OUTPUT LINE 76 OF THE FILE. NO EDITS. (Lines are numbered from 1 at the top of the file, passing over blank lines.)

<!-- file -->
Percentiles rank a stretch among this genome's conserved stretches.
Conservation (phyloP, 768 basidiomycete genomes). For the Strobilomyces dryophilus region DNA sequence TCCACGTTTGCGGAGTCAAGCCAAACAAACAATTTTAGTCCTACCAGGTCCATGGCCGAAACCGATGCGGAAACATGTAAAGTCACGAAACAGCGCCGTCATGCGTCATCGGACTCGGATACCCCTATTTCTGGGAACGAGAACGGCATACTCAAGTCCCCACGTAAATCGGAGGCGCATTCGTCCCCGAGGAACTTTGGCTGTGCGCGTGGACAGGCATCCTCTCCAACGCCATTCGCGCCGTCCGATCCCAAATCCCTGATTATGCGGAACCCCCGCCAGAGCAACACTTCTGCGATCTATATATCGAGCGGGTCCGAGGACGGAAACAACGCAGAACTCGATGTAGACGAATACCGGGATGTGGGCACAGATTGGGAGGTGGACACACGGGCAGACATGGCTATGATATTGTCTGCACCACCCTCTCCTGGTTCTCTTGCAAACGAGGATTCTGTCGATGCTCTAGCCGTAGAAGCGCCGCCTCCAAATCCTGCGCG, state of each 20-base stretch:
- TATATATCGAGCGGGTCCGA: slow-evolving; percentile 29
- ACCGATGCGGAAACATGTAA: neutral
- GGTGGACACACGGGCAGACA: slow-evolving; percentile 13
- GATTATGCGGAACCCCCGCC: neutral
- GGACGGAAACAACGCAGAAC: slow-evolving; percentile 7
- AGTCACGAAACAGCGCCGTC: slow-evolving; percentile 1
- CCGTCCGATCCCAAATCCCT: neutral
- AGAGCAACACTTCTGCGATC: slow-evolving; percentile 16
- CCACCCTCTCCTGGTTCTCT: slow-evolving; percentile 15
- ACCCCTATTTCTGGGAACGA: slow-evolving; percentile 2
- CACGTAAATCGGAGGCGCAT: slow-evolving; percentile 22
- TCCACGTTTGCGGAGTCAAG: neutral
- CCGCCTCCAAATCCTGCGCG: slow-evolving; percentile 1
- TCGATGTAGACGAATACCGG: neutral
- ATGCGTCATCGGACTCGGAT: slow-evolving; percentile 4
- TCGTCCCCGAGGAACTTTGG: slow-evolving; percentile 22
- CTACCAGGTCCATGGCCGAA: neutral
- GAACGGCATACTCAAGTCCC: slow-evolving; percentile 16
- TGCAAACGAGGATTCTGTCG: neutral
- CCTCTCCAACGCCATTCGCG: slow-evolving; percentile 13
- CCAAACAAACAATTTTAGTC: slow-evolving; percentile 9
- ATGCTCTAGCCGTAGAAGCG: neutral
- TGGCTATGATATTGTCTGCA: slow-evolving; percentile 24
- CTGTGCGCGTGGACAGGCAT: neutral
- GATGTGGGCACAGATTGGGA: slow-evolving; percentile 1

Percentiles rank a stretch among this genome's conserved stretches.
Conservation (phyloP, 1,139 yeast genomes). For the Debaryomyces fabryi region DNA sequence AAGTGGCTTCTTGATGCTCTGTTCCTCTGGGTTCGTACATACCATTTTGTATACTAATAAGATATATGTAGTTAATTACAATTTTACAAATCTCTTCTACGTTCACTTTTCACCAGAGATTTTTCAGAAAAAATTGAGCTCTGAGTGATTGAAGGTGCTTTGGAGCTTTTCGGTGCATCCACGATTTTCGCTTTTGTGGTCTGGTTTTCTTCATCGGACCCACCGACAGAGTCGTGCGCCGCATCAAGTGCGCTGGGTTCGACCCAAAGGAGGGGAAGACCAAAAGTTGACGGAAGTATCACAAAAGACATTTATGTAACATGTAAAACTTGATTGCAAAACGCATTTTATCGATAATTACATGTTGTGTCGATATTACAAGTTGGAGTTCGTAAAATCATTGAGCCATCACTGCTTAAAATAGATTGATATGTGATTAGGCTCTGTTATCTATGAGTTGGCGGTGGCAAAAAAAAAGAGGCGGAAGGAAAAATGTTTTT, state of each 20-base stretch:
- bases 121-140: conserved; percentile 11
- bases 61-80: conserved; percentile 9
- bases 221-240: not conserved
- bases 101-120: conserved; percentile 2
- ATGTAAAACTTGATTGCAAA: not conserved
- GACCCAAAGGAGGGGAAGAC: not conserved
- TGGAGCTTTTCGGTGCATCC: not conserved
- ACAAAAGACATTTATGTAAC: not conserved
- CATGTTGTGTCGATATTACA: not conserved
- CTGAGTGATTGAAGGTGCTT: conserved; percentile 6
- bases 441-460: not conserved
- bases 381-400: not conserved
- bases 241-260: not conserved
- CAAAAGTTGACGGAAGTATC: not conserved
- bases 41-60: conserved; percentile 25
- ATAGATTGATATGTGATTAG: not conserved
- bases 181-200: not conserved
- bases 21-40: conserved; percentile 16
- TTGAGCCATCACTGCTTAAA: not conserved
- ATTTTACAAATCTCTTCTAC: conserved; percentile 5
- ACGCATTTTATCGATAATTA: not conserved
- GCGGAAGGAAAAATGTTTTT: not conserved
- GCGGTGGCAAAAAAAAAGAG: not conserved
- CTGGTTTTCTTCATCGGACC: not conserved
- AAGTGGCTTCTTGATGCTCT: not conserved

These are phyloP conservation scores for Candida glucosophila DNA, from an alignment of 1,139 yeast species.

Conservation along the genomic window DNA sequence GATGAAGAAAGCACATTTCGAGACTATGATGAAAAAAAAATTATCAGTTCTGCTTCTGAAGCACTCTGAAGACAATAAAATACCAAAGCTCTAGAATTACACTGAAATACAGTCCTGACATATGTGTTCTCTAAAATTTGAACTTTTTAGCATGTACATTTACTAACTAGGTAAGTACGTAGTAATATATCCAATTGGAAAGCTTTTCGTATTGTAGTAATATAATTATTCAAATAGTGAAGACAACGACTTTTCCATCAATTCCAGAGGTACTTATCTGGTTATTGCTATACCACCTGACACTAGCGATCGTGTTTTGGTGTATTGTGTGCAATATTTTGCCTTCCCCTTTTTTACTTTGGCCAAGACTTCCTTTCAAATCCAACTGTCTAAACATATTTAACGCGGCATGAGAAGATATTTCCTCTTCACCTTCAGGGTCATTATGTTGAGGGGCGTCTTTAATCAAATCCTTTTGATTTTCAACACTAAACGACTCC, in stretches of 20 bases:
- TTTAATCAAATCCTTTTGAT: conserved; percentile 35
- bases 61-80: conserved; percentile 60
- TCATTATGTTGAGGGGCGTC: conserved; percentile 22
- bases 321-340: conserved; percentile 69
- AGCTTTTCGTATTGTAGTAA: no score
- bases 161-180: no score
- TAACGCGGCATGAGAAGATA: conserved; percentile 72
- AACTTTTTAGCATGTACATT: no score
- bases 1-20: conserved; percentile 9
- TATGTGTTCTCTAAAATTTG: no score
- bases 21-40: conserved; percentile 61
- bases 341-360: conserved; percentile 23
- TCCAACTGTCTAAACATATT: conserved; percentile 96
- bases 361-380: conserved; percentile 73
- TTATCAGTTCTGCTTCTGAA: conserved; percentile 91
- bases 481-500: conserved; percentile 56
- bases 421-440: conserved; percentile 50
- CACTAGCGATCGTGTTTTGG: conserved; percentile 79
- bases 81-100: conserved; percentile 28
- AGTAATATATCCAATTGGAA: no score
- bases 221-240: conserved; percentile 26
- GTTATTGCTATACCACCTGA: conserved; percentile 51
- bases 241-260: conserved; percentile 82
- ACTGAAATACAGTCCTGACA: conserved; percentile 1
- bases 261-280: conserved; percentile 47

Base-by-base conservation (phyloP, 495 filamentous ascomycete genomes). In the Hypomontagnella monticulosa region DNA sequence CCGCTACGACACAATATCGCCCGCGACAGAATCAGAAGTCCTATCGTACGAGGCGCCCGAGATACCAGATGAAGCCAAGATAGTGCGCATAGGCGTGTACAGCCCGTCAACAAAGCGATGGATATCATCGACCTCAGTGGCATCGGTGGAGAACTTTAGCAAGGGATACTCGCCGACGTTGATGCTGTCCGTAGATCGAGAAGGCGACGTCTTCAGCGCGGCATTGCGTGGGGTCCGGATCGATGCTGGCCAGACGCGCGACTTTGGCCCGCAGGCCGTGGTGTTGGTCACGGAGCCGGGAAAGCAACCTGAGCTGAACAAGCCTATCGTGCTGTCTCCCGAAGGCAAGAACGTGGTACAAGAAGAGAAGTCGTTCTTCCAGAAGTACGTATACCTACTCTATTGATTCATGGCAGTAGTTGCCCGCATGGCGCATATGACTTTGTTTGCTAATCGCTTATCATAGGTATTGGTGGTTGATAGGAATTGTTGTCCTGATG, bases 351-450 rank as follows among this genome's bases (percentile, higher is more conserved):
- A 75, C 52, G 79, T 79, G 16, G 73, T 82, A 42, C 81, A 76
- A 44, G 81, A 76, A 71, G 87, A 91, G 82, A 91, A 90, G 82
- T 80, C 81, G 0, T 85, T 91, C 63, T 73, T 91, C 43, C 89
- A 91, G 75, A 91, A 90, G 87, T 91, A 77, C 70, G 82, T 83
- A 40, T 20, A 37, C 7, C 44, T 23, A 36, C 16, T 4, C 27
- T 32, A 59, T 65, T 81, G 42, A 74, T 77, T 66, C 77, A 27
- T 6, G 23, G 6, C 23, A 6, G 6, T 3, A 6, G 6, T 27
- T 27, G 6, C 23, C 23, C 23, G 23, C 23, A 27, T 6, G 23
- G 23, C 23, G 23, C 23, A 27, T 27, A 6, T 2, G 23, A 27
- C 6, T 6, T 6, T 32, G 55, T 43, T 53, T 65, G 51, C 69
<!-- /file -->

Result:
- AGTAATATATCCAATTGGAA: no score